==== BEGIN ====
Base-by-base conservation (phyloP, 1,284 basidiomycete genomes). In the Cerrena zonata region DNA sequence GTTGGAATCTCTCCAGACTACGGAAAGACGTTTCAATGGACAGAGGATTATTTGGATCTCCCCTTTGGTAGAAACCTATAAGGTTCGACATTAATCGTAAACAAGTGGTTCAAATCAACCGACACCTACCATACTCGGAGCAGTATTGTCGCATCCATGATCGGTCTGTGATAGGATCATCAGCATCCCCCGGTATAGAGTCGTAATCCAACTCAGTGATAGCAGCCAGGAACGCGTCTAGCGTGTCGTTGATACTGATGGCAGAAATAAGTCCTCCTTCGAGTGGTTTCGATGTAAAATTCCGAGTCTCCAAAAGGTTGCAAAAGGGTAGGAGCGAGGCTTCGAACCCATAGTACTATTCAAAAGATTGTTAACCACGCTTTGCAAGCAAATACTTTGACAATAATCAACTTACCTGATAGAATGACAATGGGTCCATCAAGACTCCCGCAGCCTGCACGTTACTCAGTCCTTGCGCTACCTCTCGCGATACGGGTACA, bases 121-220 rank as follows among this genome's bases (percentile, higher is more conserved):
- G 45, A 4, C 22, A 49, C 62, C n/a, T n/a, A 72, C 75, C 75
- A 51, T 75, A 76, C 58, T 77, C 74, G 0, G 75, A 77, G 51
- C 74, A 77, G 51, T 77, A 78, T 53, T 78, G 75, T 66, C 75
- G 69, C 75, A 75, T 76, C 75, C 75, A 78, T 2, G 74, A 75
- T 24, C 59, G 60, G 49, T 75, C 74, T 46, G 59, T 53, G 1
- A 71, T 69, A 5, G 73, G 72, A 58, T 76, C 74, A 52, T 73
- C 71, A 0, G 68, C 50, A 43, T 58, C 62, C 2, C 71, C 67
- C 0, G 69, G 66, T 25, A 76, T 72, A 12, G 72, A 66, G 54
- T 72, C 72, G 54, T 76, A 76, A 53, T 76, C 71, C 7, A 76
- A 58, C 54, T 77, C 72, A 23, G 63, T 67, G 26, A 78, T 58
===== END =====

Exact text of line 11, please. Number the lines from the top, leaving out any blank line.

- A 58, C 54, T 77, C 72, A 23, G 63, T 67, G 26, A 78, T 58